Sci-Fi Weapons and Technology

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Sci-Fi Weapons and Technology

Postby BlackHatSupport » Mon Oct 24, 2011 3:28 pm UTC

Many Sci-Fi books and TV shows and movies and games have "whiz-bang" tech that is never explained, here's a chance to try and let your inner nerd make it work.


For example:

Battlestar Galactica's FTL Drives - The drive folds space and punches the ship through to the destination.

or,

Homeworld's Kinetic Kill weapons don't send the ships sailing backwards through space due to massive shock absorbers.


Have fun explaining away all the Sci-Fi tech in the world.
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Re: Sci-Fi Weapons and Technology

Postby bryangibs » Sat Nov 19, 2011 10:12 am UTC

BlackHatSupport wrote:Many Sci-Fi books and TV shows and movies and games have "whiz-bang" tech that is never explained, here's a chance to try and let your inner nerd make it work.


For example:

Battlestar Galactica's FTL Drives - The drive folds space and punches the ship through to the destination.

or,

Homeworld's Kinetic Kill weapons don't send the ships sailing backwards through space due to massive shock absorbers.


Have fun explaining away all the Sci-Fi tech in the world.

Yep that true many of the books /tv shows do not have whiz-bang explained!!!
Nice one i never taught whiz-bang until now :)
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Re: Sci-Fi Weapons and Technology

Postby yurell » Sat Nov 19, 2011 11:03 am UTC

BlackHatSupport wrote:Homeworld's Kinetic Kill weapons don't send the ships sailing backwards through space due to massive shock absorbers.


Sorry, how does that one work?
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Re: Sci-Fi Weapons and Technology

Postby Roĝer » Sat Nov 19, 2011 12:18 pm UTC

Clearly the momentum is transferred to a nearby planet or moon.
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Re: Sci-Fi Weapons and Technology

Postby Kang » Sat Nov 19, 2011 3:52 pm UTC

BlackHatSupport wrote:For example:
Battlestar Galactica's FTL Drives - The drive folds space and punches the ship through to the destination.
or,
Homeworld's Kinetic Kill weapons don't send the ships sailing backwards through space due to massive shock absorbers.

Wow. Now they are finally completely clear to me. Don't get me wrong, but how is that more of an explanation than 'it works because of magic' or 'don't ask stupid questions like that, everyone but the stupid reader had these things in their spacetech engineering class!'?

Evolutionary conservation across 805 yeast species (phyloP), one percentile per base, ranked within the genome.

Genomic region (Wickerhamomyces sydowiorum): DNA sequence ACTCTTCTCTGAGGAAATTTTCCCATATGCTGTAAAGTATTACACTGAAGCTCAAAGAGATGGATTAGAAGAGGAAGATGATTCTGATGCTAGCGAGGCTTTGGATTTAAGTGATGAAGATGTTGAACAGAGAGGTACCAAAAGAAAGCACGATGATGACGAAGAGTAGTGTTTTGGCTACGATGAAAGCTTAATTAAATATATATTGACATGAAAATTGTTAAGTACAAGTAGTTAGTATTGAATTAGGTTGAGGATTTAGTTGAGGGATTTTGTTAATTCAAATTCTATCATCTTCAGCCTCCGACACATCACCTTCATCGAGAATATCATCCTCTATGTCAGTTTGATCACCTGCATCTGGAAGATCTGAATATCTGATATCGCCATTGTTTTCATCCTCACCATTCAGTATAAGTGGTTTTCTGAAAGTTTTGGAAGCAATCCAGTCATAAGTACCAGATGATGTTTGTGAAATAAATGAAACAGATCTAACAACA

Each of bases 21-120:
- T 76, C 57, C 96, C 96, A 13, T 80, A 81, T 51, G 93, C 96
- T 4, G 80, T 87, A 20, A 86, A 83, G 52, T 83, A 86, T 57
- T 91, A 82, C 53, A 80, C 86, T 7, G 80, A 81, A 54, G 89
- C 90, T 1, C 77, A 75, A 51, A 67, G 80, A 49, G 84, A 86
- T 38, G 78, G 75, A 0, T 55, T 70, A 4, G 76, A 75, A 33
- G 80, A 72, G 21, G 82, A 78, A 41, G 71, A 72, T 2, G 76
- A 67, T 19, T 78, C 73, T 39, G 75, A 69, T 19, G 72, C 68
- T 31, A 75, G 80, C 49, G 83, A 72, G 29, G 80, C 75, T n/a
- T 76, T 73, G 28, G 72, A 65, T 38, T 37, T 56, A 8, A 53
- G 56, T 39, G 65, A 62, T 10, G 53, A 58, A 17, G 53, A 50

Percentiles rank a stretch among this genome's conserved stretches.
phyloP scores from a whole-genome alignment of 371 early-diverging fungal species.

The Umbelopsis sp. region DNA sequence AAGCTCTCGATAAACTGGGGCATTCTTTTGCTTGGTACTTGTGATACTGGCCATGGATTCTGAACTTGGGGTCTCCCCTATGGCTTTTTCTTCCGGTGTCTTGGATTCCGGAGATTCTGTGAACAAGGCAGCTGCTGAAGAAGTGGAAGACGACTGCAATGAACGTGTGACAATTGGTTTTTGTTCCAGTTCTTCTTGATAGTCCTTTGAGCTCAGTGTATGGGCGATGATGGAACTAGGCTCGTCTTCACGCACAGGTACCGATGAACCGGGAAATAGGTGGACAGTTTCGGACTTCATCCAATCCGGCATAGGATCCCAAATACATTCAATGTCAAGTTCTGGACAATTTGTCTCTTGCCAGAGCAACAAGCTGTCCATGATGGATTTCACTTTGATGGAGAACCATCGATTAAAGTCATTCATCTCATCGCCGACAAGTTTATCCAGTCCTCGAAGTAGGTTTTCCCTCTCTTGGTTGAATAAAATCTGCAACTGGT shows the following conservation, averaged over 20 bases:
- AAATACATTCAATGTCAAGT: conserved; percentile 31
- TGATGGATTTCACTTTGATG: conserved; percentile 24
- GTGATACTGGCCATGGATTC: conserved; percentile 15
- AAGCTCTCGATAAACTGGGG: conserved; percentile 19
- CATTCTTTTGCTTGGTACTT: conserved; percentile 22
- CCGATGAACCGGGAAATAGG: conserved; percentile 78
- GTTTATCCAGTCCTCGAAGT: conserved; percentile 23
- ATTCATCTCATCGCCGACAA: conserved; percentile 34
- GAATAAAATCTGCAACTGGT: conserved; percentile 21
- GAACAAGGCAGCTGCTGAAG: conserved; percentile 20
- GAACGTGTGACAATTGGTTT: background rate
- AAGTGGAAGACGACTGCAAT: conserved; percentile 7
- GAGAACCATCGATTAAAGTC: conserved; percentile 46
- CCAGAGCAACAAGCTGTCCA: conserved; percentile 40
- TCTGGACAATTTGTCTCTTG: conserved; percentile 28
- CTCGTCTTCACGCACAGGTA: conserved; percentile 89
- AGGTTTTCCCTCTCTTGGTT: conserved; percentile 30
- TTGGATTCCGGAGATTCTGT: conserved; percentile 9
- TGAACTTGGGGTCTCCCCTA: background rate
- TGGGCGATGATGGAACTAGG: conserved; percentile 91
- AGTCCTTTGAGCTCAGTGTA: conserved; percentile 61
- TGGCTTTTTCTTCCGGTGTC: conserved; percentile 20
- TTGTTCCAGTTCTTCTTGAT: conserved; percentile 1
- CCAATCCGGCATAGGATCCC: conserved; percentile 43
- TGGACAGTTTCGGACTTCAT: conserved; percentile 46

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Re: Sci-Fi Weapons and Technology

Postby BlackHatSupport » Tue Nov 22, 2011 3:18 pm UTC

Wow. Now they are finally completely clear to me. Don't get me wrong, but how is that more of an explanation than 'it works because of magic' or 'don't ask stupid questions like that, everyone but the stupid reader had these things in their spacetech engineering class!'?



Did you read the bit about "allowing your inner nerd to explain things away"?

Sorry, but It was a just-for-fun type thing.
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Re: Sci-Fi Weapons and Technology

Postby Kang » Tue Nov 22, 2011 7:56 pm UTC

No, mostly because you didn't put it like that. But maybe my earlier response sounded much harsher than it should have. It's just that neither of these really moved away from the standpoint of 'look, it just works somehow, okay?'.
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Re: Sci-Fi Weapons and Technology

Postby MarkHill256 » Thu Dec 22, 2011 1:34 am UTC

James Bond movies weapons are best examples. Or i don't know if anything like that really exists.. :!:





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Re: Sci-Fi Weapons and Technology

Postby Copper Bezel » Fri Dec 23, 2011 3:39 am UTC

I wouldn't criticize BSG too much on that count. It's less an explanation of how the technology works and more a definition of the limits of the "magic." So, since FTL doesn't actually involve moving faster than light, you can't use it as a kinetic weapon and don't have to deal with SR.

Just a plot device, not sci-spec in itself.
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Re: Sci-Fi Weapons and Technology

Postby Gagundathar The Inexplicable » Mon Jan 30, 2012 11:45 pm UTC

FTL is REALLY hard to explain in any coherent manner consistent with relativity.
You can't communicate with something outside your light cone.
If something violated this, a lot of causality effects would be obviated.
Nevertheless, if you want a universe where we have something like BSG or Star Trek or Star Wars transport then we have to bend to the "rule of cool".
There is an amazingly well-written article here : http://tvtropes.org/pmwiki/pmwiki.php/Main/FasterThanLightTravel
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Re: Sci-Fi Weapons and Technology

Postby Gagundathar The Inexplicable » Mon Jan 30, 2012 11:59 pm UTC

One of the more obvious silly thing that is done in all movies is when a kinetic weapon hits the targeted person, they are thrown backwards. Unless the projectile is something huge, this won't happen. Just work out the physics. If that happened, the target might actually survive since a lot of the energy would be transferred to their propulsion through the air. As it really happens, all of that energy is transferred to the body. That causes significant hydrostatic shock which disrupts all of the affected organs. Also, the projectile rattles around and it impacts and punctures organs. That is what kills the target.